2016-present. I am funded by the BEACON Center to spearhead a collaborative effort to expand and improve public engagement. Together with with Drs. Alexa Warwick (Michigan State), Travis Hagey (Michigan State), and Hans Hofmann (UT Austin), I am developing evidence-based training workshops for graduate students and postdocs to engage effectively. Our innovative approach aims to recruit, motivate, and train scientists, and then pair them with existing engagement programs to put their training to action. The long-term goal is to incorporate engagement skills and experience into the academic curriculum. STEM public engagement benefits both the pubic and the scientist! For scientists, engaging can improve communication, teaching, and leadership skills and enrich scientific understanding, within and beyond one’s own field. For the public, interactions with scientists can build trust and support, promote diversity in STEM fields, and increase interest, curiosity, and literacy. Check out my blog posts to learn more about what we’ve been doing:
Workshop highlights! How public engagement (and science communication) is a social endeavor
Frame your science to make it accessible, including for your representative
Reporting back! Highlights from the Public Engagement Workshop
The Diversity of Ways that BEACONites Engage the Public
BEACONites engage! Engaging with the public about STEM and opportunities for training
Host, Summer 2016 & 2017.The Shadow a Scientist program pairs middle school students with a scientist at the University of Texas at Austin. The students get to observe first hand what it is like to be a scientist in a research area of their interest! The program is run by Dr. Greg Clark. Find out more on the Shadow a Scientist website.
Speaker, March 13, 2016. Nerd Nite hosts speakers who are experts on themes of all kinds. During a special SXSW Brain Games edition of Nerd Nite, in collaboration with National Geographic, I explored the world of animal behavior research to uncover the biological basis of social behavior and its consequences. Learn more about Nerd Nite Austin or find a Nerd Nite in your hometown!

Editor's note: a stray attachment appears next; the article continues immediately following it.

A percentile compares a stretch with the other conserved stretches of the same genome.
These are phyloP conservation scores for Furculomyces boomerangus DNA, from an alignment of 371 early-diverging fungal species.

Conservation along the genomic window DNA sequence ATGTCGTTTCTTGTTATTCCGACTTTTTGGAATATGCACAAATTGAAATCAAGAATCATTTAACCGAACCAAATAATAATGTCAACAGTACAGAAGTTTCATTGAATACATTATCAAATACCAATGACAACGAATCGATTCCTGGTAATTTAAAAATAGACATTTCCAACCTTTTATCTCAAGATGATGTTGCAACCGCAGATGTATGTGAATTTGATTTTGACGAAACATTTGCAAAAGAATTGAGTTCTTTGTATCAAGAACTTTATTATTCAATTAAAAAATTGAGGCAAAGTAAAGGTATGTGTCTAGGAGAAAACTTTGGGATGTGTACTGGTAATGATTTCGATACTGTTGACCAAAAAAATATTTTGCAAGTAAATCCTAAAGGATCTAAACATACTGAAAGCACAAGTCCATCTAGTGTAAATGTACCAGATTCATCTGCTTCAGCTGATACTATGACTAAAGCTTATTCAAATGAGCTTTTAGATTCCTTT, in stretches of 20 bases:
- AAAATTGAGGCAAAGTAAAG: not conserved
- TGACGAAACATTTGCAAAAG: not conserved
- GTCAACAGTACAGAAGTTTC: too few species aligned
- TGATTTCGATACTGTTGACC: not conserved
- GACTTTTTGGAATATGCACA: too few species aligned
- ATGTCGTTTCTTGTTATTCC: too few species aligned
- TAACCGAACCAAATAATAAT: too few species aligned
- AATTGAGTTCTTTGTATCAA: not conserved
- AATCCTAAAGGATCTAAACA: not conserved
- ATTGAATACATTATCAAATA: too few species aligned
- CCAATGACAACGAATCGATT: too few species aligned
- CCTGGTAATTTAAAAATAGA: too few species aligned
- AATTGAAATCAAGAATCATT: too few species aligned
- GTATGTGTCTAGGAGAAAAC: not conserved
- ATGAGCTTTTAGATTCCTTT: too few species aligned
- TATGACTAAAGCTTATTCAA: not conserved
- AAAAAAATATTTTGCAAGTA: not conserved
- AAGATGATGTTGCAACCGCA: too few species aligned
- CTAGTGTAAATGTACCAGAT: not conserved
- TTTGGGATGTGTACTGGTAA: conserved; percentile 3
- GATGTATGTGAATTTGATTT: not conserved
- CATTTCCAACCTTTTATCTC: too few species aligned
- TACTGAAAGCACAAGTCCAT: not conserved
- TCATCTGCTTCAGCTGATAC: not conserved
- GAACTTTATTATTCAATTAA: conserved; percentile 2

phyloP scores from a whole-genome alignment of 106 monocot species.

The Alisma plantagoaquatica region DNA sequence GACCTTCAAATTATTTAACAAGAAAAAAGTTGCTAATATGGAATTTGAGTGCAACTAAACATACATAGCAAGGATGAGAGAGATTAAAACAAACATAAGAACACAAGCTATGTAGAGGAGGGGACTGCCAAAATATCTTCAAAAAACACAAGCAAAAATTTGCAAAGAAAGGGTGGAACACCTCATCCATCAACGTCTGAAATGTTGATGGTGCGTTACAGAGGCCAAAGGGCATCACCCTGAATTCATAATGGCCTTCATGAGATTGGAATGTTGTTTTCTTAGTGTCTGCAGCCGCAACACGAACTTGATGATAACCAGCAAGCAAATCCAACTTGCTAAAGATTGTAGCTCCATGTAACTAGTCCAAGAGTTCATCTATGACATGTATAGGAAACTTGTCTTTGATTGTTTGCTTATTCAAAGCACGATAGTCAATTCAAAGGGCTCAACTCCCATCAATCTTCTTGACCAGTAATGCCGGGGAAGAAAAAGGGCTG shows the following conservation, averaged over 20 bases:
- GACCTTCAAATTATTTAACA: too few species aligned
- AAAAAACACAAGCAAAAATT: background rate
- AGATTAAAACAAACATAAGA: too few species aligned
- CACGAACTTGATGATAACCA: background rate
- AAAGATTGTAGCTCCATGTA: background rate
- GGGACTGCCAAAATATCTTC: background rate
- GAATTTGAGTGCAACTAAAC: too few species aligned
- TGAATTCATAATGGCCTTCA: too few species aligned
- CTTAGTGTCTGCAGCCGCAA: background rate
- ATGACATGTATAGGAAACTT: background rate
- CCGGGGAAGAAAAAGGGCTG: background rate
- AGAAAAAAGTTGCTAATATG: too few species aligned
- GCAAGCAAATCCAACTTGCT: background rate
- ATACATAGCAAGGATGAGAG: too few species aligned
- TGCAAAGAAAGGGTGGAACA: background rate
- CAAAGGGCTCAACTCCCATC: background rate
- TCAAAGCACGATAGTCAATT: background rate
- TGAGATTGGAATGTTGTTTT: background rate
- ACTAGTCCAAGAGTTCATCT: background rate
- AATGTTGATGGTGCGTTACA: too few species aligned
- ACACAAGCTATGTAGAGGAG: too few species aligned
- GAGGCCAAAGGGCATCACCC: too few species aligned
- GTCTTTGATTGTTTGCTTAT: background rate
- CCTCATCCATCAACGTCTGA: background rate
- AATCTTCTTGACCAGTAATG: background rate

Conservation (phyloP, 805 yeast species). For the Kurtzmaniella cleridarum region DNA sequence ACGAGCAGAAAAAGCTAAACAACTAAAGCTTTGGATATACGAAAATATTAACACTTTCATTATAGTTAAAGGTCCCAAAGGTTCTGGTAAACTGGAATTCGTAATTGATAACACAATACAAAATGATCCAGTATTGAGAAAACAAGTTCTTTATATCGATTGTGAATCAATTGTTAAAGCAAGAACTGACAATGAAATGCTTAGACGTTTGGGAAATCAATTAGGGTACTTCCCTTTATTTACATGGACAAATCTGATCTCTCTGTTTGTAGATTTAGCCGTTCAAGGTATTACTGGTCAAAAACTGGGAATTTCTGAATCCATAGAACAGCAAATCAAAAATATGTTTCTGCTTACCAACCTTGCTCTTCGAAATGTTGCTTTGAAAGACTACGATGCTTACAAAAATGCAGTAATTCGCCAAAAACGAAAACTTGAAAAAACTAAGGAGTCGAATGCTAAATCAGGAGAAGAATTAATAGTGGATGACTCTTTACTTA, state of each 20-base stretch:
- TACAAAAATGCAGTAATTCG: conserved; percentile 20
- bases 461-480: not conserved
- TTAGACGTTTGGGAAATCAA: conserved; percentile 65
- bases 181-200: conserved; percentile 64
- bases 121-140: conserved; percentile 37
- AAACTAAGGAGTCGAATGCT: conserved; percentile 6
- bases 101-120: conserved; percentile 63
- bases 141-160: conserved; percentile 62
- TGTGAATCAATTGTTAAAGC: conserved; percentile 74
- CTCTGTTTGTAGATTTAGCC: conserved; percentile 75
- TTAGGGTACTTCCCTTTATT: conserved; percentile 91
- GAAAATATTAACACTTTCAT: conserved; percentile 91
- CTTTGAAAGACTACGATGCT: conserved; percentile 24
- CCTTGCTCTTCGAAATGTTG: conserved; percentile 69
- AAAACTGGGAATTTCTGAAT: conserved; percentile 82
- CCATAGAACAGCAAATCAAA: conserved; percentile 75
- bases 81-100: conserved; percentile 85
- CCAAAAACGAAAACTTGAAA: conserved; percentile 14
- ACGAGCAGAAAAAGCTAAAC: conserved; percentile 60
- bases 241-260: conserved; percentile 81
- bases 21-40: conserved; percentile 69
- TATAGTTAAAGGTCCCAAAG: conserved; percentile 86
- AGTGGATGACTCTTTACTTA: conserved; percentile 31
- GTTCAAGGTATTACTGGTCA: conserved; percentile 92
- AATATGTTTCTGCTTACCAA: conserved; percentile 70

Speaker, Volunteer 2015. Science Under the Stars is a free, monthly science lecture series for the public. It was founded and organized by graduate students in the Department of Integrative Biology at University of Texas at Austin. Since 2009, SUTS has hosted over 30 speakers! I spoke to members of the public and the UT community on March 12, 2015. Find out more on the SUTS website.
Featured guest, They Blinded Me with Science is a radio show on KVRX 97.1, the student-run radio station of University of Texas at Austin. DJs Ganglion, R Nought, and Chrysalis host science news and speakers once a week, Mondays at 8:30 pm. Listen to my interview on March 9, 2015!
Co-Organizer 2010-2013; volunteer 2009-2014. This year-round initiative matches volunteers (students, faculty, and staff) from Atlanta Universities/Colleges, including Georgia State University, Emory University, Georgia Tech, Morehouse College, Agnes Scott College, and Spelman College, with K-12 educators. Many of the elementary, middle, and high schools serve students underrepresented in science. Volunteers lead activities about neuroscience, share ongoing research, and advocate for careers in science. Volunteers are often requested by the same schools and teachers, year after year!
I personally visited 37 schools and ~2,250 students. I also organized Georgia State and ACSfN volunteers for the Fernbank Museum of Natural History’s Science at Hand Day (2011-2013). More than 1,200 people visit the museum every year for this great community science event!
Note: student faces have been blurred out of respect for privacy
City-wide events for the first annual Atlanta Science Festival (2014) reached over 30,000 Atlanta-area children and adults! I helped organize and volunteered for events hosted by Georgia State University. 2013-2014
2nd Place winner, The theme of the 2014 TechTalks competition was “Why does society need science?” Watch my talk below on “Why society needs the science it doesn’t think it needs.”
I worked with Chair Dr. Anne Murphy and a team of Georgia State University graduate students to organize and run the 2013 annual meeting of the Society for Behavioral Neuroendocrinology (Program Book).
I facilitated graduate student participation in the Atlanta Brain Awareness Campaign by matching Neuroscience Institute students with K-12 educators for classroom visits, training new volunteers during my own classroom visits, and sharing lesson plans and teaching tips with new volunteers. 2011-2013
-Neuroscience Graduate Student Association, “Atlanta Brain Awareness Campaign Volunteer Workshop for working with K-12 students,” Atlanta, GA 1/19/2012
-Brains & Behavior / Neuroscience Graduate Student Associate Student Retreat “Special Science Education Workshop,” Big Canoe, GA 4/02/2011
-Collegiate Neuroscience Society, “Fundamentals of Teaching, Neuroscience, and Neuroscience Education,” Atlanta, GA 3/22-3/25/2010
During my field work at the Wrigley Institute for Environmental Studies (Catalina Island, CA), I had the opportunity to share my research (as it was happening!) with visiting children and adults during Saturdays at the Lab, Family Science Camp, and Associates Day. Summers 2009-2014